Illustration of Buck in the snow with mountains in the background

The Call of the Wild

by Jack London

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In The Call of the Wild, how does London manipulate the reader's feelings?

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In The Call of the Wild, the most obvious technique London uses to manipulate readers is to anthropomorphize the dogs in the story. Ironically, he gives Buck a human-like personality and motivations as he sheds all traces of civilization to return to his natural state as an animal in the wild. Take, for example, the passage where Buck learns about the violent kill-or-be-killed ways of living in the wilderness:

[Buck] had learned well the law of club and fang, and he never forewent an advantage or drew back from a foe he had started on the way to Death. He had lessoned from Spitz, and from the chief fighting dogs of the police and mail, and knew there was no middle course. He must master or be mastered; while to show mercy was a weakness. Mercy did not exist in the primordial life. It was misunderstood for fear, and such misunderstandings made for death. Kill or be killed, eat or be eaten, was the law.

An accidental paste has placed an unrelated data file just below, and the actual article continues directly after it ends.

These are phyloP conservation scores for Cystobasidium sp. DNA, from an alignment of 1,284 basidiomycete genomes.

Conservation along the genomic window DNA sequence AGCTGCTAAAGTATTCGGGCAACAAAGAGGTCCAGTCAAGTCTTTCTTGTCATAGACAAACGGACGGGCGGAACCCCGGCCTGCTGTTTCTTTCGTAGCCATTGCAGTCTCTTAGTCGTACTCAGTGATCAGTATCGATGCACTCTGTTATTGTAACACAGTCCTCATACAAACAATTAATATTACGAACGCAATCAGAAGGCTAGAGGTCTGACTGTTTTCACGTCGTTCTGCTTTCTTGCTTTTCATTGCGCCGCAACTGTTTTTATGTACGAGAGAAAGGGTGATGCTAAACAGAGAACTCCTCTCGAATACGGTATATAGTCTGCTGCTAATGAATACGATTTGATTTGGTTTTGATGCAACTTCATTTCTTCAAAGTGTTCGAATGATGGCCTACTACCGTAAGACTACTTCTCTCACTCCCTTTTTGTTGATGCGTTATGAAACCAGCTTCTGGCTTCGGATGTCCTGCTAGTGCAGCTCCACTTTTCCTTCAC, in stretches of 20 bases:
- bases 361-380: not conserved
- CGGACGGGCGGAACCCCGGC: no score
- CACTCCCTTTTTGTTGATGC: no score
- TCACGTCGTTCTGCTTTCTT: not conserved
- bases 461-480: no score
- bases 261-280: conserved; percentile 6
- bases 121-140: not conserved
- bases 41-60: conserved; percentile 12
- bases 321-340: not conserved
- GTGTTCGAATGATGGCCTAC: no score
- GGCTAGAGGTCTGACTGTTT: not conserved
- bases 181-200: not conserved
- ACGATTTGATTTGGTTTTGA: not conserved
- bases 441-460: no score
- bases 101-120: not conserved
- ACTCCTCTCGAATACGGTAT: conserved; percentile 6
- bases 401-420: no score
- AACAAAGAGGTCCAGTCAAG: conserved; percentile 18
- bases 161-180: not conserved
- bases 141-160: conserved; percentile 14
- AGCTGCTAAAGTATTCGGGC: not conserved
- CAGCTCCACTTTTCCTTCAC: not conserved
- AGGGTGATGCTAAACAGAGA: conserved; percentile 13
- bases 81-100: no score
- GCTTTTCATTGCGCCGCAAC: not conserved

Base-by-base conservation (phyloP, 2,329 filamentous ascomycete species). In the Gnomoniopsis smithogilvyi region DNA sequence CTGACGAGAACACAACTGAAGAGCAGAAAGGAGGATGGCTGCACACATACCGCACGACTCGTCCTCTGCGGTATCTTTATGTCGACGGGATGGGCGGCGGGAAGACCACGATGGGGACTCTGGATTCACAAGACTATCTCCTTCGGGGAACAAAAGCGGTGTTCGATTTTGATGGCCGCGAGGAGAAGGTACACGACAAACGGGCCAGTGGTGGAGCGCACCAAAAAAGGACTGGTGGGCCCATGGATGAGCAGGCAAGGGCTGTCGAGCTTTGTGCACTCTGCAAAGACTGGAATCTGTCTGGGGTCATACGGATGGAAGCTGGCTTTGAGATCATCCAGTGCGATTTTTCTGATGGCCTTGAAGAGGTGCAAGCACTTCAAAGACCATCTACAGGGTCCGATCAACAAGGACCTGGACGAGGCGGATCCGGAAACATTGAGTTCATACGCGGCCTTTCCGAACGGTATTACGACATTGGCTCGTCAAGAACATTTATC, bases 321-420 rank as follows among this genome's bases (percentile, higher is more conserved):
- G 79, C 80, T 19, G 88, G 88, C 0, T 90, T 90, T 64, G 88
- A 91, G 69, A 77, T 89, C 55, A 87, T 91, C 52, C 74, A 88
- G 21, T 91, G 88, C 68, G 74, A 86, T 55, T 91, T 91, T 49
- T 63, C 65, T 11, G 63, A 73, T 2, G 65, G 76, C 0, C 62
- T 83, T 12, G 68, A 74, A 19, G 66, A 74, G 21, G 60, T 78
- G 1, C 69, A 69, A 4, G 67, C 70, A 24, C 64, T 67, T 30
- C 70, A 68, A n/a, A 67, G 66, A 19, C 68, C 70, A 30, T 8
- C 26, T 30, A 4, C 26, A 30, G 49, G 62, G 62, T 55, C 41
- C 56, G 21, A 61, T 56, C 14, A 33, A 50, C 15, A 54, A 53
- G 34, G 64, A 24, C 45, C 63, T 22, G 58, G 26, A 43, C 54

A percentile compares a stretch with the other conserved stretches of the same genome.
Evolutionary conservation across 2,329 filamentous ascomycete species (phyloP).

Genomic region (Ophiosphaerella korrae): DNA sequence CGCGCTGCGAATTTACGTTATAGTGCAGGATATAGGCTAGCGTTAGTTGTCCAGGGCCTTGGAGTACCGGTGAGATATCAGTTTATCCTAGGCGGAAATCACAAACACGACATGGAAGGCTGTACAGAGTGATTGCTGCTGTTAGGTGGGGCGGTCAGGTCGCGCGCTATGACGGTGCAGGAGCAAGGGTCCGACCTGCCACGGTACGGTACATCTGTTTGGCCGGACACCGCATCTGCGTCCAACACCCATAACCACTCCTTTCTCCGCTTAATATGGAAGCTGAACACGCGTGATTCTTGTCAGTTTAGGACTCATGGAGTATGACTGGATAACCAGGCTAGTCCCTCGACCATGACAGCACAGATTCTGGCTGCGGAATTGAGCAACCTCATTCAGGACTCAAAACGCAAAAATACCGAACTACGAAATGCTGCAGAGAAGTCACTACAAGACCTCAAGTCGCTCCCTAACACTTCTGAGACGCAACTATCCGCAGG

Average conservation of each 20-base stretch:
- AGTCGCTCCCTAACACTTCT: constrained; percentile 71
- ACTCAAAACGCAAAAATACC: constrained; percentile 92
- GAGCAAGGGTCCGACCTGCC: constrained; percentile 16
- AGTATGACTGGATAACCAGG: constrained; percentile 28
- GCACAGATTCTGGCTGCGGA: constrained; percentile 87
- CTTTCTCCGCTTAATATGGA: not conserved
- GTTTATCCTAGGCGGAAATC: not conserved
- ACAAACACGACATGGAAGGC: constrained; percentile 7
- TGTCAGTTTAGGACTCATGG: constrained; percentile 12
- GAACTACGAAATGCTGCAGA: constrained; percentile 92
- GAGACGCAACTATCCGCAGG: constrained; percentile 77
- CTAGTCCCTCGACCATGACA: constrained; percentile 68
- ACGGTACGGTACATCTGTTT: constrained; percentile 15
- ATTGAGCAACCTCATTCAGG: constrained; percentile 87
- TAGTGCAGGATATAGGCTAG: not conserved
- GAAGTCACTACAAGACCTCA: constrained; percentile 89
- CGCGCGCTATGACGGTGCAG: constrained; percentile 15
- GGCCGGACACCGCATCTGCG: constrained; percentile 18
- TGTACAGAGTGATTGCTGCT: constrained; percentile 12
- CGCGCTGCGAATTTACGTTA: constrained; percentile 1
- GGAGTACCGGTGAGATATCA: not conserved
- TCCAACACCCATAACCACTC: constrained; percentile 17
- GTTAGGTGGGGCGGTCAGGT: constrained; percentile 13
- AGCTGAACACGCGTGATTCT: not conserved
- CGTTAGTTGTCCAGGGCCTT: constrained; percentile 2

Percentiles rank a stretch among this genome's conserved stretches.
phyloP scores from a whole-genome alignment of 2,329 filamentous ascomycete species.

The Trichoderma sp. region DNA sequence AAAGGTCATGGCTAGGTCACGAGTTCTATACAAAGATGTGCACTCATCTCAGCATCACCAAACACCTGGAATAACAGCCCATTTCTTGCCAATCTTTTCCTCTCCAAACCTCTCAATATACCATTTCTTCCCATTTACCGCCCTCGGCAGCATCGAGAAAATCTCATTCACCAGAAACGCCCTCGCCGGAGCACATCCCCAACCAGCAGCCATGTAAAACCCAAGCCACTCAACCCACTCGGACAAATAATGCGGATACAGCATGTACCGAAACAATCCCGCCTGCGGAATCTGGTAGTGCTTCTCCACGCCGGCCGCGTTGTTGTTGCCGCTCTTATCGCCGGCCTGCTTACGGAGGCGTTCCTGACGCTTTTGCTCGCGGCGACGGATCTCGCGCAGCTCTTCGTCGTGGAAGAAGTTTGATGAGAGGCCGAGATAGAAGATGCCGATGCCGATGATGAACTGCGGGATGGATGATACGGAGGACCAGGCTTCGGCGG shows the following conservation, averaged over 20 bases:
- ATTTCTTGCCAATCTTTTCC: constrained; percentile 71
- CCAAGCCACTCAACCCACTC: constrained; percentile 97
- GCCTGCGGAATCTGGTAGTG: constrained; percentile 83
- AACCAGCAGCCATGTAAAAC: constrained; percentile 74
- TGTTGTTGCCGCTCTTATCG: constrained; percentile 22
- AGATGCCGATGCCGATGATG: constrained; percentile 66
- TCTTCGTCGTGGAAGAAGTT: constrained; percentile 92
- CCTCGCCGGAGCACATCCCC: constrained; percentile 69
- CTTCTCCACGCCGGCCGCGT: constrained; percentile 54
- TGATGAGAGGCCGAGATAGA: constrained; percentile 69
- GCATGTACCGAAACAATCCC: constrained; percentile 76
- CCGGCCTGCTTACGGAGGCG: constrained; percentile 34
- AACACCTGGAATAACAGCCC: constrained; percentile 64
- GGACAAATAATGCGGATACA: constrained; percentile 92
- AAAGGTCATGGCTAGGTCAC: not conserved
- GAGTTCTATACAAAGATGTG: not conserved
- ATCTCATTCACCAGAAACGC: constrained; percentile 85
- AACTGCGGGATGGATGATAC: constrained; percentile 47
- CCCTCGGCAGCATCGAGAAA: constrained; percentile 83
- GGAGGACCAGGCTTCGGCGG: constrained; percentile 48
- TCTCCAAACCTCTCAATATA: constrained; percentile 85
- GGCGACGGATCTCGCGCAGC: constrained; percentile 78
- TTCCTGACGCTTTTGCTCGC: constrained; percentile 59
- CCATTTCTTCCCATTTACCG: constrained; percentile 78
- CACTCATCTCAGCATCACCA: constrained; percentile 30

These are very human ways of expressing such ideas and a great example of how Buck is anthropomorphized.

London also uses vivid imagery to show the terror and majesty of the wilderness, reflecting Buck's changing feelings regarding it. At first, he is scared of what lies beyond civilization, but soon he feels its beauty and the freedom it promises enticing him. Check out the following passage describing Buck as he is in the wilderness at the end of the novel:

But he is not always alone. When the long winter nights come on and the wolves follow their meat into the lower valleys, he may be seen running at the head of the pack through the pale moonlight or glimmering borealis, leaping gigantic above his fellows, his great throat a-bellow as he sings a song of the younger world, which is the song of the pack.

London's language here is very lovely, showing Buck's fulfillment in the beauty of the wild. Because London has described things such as pale moonlight and the glimmering borealis, we get a sense of the wild as beautiful and, furthermore, a sense that it is good for Buck to be there and not pampered in a human household.

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